CONAN: Robert, Robert, Robert, Robert, is it just a delay or did they say no, you're not going to get anything?

ROBERT: Well, every time I called they say it's in review.

Mr. FEINBERG: Delay.

CONAN: Delay.

ROBERT: And so (unintelligible) that period when I was originally submitted the information, they say it was going to be - run it up on 10 days.

CONAN: All right. I hear your problem. If you will email us, again, totn@npr.org, we'll make sure Mr. Feinberg gets it.

ROBERT: Okay. Thank you.

Mr. FEINBERG: Thank you.

CONAN: Thanks very much for the call. We're talking with Ken Feinberg, administrator of the BP Deepwater Horizon Disaster Victim Compensation Fund. You're listening to TALK OF THE NATION from NPR News.

And you must get these all the time?

Mr. FEINBERG: All the time. And we have, as I say, you're absolutely right, process doesn't mean paid, but these two claims, it sounds as if they're in the ether and I have to check and see what the story is on those two claims.

CONAN: Let's go next to Barbara, and Barbara with us from St. Louis.

BARBARA (Caller): Hi. Neal, if you have properties or you had to deal with the GCCF, you would have a different take on this. I - this is beyond frustrating. And, yes, a lot of people have been paid. However, there are lots and lots of frustrated people out there who call and get the runaround time and time again, and I am one of them.

I finally drove down and met with somebody at the GCCF, but I can tell you, it is beyond frustrating. To go online, send emails, get sent to the escalations team - okay, the escalations team is looking at it. Well, it takes time, like Patrick said, who was the first caller.

Every time you do something, it's going to take another 30 to 90 days for a review and then nothing happens, or then the laws or the rules changed. It's beyond frustrating, absolutely beyond frustrating. And I have done - I tried calling senators down in Florida. I tried calling my senators here, and there's not a whole lot that any of them can do. They say we'll call who we know and see what we can do. It is absolutely frustrating. And I wish...

CONAN: Have the rules changed, Ken Feinberg?

Mr. FEINBERG: Rules are the same.

BARBARA: The rules have changed from the beginning. Initially, you didn't have to send in - now, all they want to do is look at your tax return and see what you made and compare it to what you...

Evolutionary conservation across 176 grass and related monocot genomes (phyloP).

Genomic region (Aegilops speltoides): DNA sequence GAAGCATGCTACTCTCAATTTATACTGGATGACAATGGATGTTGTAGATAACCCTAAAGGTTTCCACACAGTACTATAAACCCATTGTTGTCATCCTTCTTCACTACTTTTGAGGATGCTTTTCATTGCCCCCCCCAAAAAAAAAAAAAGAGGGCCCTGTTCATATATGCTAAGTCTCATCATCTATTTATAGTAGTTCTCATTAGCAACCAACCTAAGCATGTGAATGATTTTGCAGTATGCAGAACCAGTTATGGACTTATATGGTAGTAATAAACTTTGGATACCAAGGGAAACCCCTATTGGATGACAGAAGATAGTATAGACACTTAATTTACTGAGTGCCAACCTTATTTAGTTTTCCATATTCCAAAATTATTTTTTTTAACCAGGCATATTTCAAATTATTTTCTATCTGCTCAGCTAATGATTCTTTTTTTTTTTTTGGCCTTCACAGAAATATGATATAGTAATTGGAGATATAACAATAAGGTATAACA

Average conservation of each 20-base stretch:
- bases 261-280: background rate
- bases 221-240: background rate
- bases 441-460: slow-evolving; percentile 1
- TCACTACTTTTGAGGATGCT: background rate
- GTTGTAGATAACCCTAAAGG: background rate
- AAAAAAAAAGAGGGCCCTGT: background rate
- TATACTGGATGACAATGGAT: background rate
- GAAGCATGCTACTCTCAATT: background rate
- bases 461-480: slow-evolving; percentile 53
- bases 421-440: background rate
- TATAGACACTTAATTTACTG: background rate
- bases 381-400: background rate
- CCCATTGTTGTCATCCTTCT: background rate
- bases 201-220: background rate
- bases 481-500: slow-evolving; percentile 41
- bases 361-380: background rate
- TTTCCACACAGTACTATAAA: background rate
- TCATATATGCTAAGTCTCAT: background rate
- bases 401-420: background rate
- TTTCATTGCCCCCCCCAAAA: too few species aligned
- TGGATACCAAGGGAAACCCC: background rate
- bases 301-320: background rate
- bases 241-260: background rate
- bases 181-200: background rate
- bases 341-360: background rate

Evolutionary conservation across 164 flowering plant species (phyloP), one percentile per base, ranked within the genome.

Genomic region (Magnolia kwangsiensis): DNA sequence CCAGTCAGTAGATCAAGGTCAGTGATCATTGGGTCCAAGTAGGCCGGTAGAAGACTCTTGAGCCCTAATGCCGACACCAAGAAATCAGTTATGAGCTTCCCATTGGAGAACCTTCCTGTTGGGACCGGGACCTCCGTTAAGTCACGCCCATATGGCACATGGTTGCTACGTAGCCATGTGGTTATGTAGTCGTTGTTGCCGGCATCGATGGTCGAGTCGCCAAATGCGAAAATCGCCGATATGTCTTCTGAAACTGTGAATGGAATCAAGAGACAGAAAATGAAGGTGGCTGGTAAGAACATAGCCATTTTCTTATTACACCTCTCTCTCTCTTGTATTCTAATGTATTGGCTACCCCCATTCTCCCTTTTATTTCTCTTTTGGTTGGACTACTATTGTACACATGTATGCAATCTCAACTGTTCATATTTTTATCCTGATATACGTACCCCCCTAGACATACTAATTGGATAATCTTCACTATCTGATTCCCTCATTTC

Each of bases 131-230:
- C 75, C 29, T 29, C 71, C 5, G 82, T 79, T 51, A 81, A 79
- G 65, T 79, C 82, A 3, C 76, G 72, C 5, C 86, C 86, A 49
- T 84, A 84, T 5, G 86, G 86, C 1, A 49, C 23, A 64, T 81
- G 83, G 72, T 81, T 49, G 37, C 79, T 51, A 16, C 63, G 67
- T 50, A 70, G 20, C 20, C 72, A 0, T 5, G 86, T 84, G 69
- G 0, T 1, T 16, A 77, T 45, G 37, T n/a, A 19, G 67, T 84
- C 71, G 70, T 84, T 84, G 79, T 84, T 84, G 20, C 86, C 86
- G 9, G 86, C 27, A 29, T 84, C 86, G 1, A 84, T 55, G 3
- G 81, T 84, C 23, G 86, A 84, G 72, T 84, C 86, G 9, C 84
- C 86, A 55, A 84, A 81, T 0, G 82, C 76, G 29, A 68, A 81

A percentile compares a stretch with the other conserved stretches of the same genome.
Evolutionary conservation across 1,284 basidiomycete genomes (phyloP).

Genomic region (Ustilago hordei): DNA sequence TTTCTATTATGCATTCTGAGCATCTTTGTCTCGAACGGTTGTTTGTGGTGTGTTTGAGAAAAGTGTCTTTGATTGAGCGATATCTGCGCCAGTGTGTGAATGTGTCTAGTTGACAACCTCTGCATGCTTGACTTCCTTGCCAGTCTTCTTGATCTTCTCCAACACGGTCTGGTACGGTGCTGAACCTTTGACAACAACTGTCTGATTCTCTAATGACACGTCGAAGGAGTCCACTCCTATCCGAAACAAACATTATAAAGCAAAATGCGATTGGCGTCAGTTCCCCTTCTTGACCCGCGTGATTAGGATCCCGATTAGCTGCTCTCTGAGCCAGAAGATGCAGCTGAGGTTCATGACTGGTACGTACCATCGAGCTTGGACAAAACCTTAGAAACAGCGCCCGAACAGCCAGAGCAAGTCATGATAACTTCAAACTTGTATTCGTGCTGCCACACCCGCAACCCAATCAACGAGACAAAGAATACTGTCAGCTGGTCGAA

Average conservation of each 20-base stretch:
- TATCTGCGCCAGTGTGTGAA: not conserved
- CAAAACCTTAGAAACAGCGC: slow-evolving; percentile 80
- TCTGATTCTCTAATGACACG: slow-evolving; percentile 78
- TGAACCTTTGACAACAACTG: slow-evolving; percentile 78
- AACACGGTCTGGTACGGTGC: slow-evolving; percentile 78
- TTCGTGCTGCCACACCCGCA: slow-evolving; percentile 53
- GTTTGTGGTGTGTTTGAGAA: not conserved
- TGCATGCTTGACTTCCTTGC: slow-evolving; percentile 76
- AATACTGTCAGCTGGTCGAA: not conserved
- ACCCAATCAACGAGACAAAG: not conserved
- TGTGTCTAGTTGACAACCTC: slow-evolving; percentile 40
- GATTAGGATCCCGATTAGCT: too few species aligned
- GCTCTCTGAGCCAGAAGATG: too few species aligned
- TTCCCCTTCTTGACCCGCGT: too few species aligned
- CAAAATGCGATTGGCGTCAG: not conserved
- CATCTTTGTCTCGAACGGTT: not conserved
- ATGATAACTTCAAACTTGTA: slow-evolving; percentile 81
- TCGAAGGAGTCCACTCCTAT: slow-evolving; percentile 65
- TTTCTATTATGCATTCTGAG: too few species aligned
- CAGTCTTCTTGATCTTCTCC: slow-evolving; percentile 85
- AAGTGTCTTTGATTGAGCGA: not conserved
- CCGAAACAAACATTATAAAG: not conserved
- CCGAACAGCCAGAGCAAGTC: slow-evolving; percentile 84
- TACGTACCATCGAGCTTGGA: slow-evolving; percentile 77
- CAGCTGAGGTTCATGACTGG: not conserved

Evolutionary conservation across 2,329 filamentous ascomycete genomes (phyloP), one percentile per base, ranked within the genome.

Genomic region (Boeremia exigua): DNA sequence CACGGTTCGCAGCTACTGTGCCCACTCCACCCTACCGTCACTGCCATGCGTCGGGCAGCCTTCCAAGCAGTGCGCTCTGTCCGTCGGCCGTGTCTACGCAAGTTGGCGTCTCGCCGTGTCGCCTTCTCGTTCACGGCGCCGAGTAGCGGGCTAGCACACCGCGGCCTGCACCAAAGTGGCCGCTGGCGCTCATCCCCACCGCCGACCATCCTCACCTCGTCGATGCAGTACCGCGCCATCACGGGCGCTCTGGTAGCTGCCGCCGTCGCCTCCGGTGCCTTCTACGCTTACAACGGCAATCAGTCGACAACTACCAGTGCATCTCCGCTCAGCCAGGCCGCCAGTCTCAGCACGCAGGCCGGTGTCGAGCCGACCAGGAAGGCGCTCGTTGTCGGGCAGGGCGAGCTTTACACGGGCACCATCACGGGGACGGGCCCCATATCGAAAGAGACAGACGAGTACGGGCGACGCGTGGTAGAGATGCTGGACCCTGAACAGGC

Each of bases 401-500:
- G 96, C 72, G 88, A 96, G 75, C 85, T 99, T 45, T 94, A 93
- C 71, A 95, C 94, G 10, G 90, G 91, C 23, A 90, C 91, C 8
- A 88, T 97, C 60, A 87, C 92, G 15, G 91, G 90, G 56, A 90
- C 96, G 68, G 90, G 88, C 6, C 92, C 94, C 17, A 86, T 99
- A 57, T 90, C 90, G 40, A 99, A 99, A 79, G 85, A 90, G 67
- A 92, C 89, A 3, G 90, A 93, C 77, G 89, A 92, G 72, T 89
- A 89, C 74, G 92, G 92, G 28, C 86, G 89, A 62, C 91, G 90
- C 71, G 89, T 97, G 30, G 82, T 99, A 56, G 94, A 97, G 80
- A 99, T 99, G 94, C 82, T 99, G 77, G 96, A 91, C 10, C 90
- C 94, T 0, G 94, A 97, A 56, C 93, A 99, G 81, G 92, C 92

Mr. FEINBERG: Ma'am.

BARBARA: ...what you made last year.

Mr. FEINBERG: Ma'am, let me ask you, what's the nature of your claim from St. Louis, Missouri?

BARBARA: I have two properties in Florida that I rent.

Mr. FEINBERG: I see. I see. And you haven't been paid on either of those properties?

BARBARA: I was paid initially in the very beginning and I ended up doing a final settlement because - just to be done with it, just to be done with dealing with it. And spring break, we drove down so that I could go to one of the offices because you get nowhere. And there are plenty of people around the country that own property down there, rental property, that the only way to deal with it if you don't drive down or fly down is over the phone and over the Internet.

And so, you make it seem like you've done so much and everything is going along swimmingly. There are many, many people out there who are very, very frustrated...

Mr. FEINBERG: Let me just say...

BARBARA: ...and I'm not going to take up more time - excuse me?

Mr. FEINBERG: No, no. Let me just, I agree with you that I don't want to convey the notion that it is very, very swimmingly and everything goes perfectly well. I acknowledge a sharp degree of frustration on the part of many, many people, and I'm trying to deal with that problem, including yours. And I...

BARBARA: Well, you should have...

Mr. FEINBERG: ...I understand. I understand. I hear a lot of this criticism. You're not the first person who's criticized it.

CONAN: Barbara, thanks very much. Good luck. Let's see if we get one more caller in and Frankie(ph). Frankie calling from Pensacola. We just have about a minute left, Frankie.

FRANKIE (Caller): Hi. I'm a lifeguard from Pensacola, Florida. I've been in service for five years now. And last year, when I was trying to be re-hired, I was unable to because of the oil spill. And when I put a claim out, they outright denied me, saying that loss of revenue not due to oil spill.

Mr. FEINBERG: Again, I mean, were you a lifeguard before the oil spill?

FRANKIE: Yes, for three years before that.

Mr. FEINBERG: And you offered evidence, you offered something that showed that you lost your job because of the spill as opposed to being laid off for any other reason?

FRANKIE: Well, it's a seasonal job, and I was guaranteed a position to come back, and my re-hiring was delayed due to the oil spill.

CONAN: Well, did you appeal to the Coast Guard?

FRANKIE: Yes.

CONAN: And did they deny it?

FRANKIE: Yes.

Mr. FEINBERG: Again, I don't know the facts, if you'll send me through the...

CONAN: Again, the email address is totn@npr.org, and we'll forward it to Mr. Feinberg. And, Frankie, we wish you the best of luck.

FRANKIE: All right. Thank you very much.

CONAN: Thanks very much. And I'm afraid we're out of time. If anybody else wants to email us on that account, we'll forward those as well. And I'm sure they're going to be the first ones you get.

Mr. FEINBERG: You may rue the day that you suggested anybody forward you emails, but that'll be fine.

CONAN: So, again, the address is talk@npr.org. We'll forward the emails to Ken Feinberg, who is the chief administrator of the BP Deepwater Horizon Disaster Victim Compensation Fund.

Tomorrow, Pulitzer Prize-winning historian John Dower joins us. His book "Cultures of War" connects Pearl Harbor, Hiroshima, September the 11th, and the U.S. invasion of Iraq. Join us for that.

I'm Neal Conan. It's the TALK OF THE NATION, from NPR News.